ASUS ROG Ryujin III 360 ARGB CPU Cooler Review
Conclusion – This is the most ROG of ROG products
ASUS’ ROG Ryujin III ARGB CPU cooler is a mixed bag, as while it is the best performing heatsink that we have ever tested, it is a product that is arguably too premium for its own good. This is a product for hyper-enthusiasts and hardcore ROG fans, it’s not for the PC gaming masses or anyone without an abundance of expendable income.Â
Let’s start with the Ryujin III’s looks. This AIO looks fantastic with its large LCD display, its aluminium shroud, and its daisy-chained RGB fans. ASUS has clearly put a lot of effort into making these AIOs look and feel premium, with this cooler’s aluminium bezel being a refreshing change to the plastic that we normally see on AIOs. That said it cannot be argued that some of these premium add-ons are necessary to deliver strong cooling performance.Â
With the Ryujin III’s upgraded ARGB screen, users can display longer, and higher framerate animations and GIFs, giving the unit a higher level of customisability than before. The screen is also a higher quality display than what was used with the Ryujin II, which means that the Ryujin III looks better and is more customisable than its predecessor.
Performance-wise, ASUS; ROG Ryujin III is the best performing All-in-One CPU liquid cooler that we have ever tested. It tops our performance charts at all fan RPM levels, outperforming everything else that we have tested. While models like the ROG Ryou and EK Nucleus CR360 Lux can get close to the Ryujin III 360 at their highest fan RPMs, the Ryujin is currently the leader of the pack.
Sadly, while the Ryujin III is a strong performer as far as cooling is concerned, it does not excell when it comes to noise levels.Â While ASUS were proud to say that they are amongst the first companies to utilise EK’s new 8th Generation Pump, we found that these pumps were noisy during operation. While these AIO pumps wouldn’t deafen you, we could hear than over the fans of our system and across the room. While music or podcasts will drown out this noise, if you like a quiet room the RYOU III’s pump will be an annoyance. Even lowering the pump’s RPM didn’t fully address this issue, which is frustrating. If ASUS could silence this pump, the Ryujin III would be a phenomenal product.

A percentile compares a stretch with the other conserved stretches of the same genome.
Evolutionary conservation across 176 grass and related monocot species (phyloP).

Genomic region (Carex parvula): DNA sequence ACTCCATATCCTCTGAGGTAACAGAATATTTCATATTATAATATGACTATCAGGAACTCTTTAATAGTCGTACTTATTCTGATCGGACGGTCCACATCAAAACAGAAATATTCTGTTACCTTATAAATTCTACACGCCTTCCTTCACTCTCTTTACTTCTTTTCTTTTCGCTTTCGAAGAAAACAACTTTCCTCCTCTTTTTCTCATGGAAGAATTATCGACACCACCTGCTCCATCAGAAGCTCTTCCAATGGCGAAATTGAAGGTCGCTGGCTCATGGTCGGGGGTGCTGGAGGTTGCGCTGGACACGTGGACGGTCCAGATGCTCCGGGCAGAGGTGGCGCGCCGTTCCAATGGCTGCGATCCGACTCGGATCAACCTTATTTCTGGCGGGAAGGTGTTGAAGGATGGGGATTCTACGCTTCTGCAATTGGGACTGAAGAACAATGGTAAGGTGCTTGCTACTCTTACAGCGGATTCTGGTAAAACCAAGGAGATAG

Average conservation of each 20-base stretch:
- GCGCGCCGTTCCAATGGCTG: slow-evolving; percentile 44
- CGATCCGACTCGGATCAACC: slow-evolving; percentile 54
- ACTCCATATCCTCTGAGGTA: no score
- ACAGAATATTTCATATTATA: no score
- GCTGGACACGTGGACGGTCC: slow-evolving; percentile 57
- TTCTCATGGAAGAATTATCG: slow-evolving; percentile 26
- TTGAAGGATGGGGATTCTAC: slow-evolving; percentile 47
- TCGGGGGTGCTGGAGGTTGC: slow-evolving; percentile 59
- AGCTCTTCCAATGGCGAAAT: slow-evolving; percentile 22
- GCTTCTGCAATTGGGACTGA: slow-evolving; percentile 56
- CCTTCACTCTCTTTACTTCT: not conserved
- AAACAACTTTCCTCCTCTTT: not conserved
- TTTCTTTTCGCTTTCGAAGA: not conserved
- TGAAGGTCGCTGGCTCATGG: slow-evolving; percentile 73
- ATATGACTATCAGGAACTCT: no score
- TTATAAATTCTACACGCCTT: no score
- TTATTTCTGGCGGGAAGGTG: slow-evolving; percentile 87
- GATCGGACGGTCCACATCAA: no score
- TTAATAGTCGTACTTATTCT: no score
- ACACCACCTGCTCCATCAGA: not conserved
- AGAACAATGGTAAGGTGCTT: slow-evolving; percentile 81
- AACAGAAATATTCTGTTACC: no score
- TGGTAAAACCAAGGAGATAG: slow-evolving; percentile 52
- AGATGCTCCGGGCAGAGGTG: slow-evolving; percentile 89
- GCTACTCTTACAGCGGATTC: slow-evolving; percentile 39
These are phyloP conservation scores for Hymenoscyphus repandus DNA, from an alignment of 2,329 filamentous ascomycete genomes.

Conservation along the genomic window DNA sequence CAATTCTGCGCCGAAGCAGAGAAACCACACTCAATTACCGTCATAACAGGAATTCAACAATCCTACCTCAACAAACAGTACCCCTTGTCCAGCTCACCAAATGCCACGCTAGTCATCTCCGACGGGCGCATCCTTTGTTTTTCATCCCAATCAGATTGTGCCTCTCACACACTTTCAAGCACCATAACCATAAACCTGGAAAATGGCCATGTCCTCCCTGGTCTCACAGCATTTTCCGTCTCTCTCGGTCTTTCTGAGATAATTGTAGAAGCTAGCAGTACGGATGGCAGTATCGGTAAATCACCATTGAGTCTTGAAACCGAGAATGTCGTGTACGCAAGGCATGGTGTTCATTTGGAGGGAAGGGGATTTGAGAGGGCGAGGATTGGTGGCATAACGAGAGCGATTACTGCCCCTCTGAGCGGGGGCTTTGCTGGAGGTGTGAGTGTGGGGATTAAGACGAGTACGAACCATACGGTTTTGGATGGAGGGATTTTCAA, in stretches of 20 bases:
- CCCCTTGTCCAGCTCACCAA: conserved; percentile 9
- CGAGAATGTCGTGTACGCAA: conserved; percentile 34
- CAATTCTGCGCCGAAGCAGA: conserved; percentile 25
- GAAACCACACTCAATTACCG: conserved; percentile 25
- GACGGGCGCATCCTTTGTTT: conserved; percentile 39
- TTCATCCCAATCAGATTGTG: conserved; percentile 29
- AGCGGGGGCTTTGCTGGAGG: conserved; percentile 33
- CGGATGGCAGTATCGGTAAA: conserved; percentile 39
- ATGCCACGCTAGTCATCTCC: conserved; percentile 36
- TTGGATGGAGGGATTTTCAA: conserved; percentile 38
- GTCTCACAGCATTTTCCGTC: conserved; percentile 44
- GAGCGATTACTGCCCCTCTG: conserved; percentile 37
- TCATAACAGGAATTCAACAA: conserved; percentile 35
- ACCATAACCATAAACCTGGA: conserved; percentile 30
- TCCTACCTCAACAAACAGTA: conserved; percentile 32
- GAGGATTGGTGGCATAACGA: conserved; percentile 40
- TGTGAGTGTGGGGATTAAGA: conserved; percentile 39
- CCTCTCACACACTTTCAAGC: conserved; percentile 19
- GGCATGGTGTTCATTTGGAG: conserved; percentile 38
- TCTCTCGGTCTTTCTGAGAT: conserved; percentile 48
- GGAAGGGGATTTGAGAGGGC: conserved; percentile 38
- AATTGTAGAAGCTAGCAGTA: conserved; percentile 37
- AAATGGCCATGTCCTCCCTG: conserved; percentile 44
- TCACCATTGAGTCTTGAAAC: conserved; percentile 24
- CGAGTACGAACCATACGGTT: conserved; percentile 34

While the pump noise of the Ryujin III is frustrating, the main problem that the Ryujin III has is its pricing. At the time of writing, ASUS’ ROG Ryujin III 360 ARGB CPU cooler costs Â£449.99 at Overclockers UK. That level of pricing is insane for a CPU cooler, and is more than what most PC builders would spend on a CPU, never mind a cooling solution. Currently, ASUS’ ROG Ryou III 360mm heatsink costs Â£299.99, and honestly we feel that this is what the Ryujin III should cost (and the Ryuo should be much cheaper). Even then, this would make the Ryujin a hugely expensive product.
ASUS’ Ryujin III 360 ARGB is an incredibly expensive product, so much so that out recommendation is that most PC builders should invest is something more affordable. While the Ryujin III is a strong performer in raw cooling terms, something like EK’sÂ Nucleus CR360 Lux D-RGB (Â£189.99) can also deliver strong cooling performance while not costing the earth.Â
As it stands, ASUS’ ROG Ryujin III is the best performing CPU cooler that we have ever tested, but it is let down by its eye-watering price and the unit’s loud pump. You’d have to be one of the world’s largest ROG fans to want to pay nearly Â£450 for this CPU cooler, as you could achieve similar levels of cooling performance with AIOs that are less than half of the price. Then again, what you are paying for here is this AIO’s premium features and its place within ASUS’ ROG ecosystem.Â Â